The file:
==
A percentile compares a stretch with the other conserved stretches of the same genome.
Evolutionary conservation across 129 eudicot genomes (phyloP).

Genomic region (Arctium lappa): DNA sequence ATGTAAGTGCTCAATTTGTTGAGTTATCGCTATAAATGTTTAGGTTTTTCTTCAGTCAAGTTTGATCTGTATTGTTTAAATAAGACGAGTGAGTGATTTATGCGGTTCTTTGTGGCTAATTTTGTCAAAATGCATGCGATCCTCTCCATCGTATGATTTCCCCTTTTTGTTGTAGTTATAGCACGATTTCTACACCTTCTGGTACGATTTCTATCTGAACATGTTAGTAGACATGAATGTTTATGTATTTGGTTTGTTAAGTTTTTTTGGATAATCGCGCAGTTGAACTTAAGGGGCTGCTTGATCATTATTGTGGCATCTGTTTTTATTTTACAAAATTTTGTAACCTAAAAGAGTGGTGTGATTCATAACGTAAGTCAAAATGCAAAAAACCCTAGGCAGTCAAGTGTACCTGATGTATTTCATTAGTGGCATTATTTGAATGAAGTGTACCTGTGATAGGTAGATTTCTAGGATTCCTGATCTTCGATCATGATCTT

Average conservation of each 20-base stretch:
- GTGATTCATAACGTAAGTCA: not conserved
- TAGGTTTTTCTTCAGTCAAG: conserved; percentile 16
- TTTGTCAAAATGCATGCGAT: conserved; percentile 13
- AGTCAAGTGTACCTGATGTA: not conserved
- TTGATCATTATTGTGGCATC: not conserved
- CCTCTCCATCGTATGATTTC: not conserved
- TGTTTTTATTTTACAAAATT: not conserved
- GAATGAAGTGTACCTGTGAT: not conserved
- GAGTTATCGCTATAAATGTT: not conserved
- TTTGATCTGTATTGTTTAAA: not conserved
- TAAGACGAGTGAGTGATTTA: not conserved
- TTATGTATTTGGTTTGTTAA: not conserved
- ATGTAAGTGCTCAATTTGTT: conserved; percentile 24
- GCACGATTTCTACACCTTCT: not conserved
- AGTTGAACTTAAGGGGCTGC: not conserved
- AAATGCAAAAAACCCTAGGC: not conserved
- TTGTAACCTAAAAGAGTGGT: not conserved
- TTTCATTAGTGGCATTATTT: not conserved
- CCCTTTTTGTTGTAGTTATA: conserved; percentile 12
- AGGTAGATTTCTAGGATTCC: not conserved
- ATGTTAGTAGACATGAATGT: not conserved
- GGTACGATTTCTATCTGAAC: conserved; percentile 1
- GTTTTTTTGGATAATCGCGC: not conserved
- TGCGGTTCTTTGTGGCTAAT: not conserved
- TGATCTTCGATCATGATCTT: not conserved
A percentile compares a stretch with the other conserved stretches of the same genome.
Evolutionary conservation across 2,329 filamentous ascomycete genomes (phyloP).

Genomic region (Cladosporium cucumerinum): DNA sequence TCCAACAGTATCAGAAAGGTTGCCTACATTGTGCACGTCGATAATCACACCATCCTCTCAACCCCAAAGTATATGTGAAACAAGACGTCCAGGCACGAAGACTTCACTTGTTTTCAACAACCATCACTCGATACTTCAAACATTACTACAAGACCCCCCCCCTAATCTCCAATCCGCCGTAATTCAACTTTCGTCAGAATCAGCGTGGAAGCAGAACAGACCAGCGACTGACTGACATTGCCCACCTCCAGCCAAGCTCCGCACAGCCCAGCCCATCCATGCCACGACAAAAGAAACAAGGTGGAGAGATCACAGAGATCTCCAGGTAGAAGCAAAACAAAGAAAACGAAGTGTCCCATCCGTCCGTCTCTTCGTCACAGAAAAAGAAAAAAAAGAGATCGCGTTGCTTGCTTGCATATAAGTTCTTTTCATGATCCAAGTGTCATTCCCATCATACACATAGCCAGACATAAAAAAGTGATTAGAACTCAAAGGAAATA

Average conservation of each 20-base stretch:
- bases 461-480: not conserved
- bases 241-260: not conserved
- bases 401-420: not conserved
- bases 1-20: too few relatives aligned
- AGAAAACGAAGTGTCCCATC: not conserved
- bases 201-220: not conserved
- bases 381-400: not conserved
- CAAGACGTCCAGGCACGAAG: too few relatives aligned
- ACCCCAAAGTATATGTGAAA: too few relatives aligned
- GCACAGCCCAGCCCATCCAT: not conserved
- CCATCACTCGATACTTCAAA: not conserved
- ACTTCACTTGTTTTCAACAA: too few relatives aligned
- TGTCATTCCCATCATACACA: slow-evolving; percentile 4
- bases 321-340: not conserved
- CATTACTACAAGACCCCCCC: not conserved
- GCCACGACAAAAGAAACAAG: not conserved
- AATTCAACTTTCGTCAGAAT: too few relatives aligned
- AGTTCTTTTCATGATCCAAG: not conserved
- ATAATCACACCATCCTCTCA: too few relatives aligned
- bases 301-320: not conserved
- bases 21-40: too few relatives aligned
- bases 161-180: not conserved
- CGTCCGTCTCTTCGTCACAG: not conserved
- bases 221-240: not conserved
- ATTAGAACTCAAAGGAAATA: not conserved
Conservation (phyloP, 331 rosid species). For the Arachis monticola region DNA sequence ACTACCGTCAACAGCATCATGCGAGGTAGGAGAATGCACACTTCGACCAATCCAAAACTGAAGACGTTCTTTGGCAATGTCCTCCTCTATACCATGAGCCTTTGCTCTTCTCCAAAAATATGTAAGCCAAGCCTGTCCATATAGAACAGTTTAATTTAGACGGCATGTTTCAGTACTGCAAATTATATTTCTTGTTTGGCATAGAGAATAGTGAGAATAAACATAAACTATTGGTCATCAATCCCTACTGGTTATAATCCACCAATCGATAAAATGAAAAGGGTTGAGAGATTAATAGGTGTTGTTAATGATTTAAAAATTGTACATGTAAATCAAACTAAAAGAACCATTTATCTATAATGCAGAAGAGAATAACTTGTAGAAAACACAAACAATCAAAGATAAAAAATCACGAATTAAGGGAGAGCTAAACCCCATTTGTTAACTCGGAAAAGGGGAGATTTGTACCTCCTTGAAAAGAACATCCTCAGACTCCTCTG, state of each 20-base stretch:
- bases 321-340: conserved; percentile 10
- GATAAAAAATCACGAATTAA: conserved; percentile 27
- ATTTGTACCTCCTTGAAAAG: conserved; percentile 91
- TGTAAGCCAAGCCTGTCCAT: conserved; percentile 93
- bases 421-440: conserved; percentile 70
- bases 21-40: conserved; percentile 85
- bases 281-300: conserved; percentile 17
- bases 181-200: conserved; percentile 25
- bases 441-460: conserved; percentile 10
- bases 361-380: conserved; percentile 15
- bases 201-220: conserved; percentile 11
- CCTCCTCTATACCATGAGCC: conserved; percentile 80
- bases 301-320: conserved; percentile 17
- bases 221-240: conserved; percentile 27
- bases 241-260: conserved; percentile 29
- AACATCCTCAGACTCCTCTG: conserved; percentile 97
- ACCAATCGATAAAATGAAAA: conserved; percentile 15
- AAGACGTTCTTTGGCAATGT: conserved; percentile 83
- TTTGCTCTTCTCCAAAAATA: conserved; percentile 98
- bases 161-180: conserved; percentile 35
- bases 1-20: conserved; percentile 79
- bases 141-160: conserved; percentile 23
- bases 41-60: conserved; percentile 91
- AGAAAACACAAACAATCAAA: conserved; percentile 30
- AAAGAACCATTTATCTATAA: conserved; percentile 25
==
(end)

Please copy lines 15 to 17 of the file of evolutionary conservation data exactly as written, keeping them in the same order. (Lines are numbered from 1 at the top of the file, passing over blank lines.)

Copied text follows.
- TAAGACGAGTGAGTGATTTA: not conserved
- TTATGTATTTGGTTTGTTAA: not conserved
- ATGTAAGTGCTCAATTTGTT: conserved; percentile 24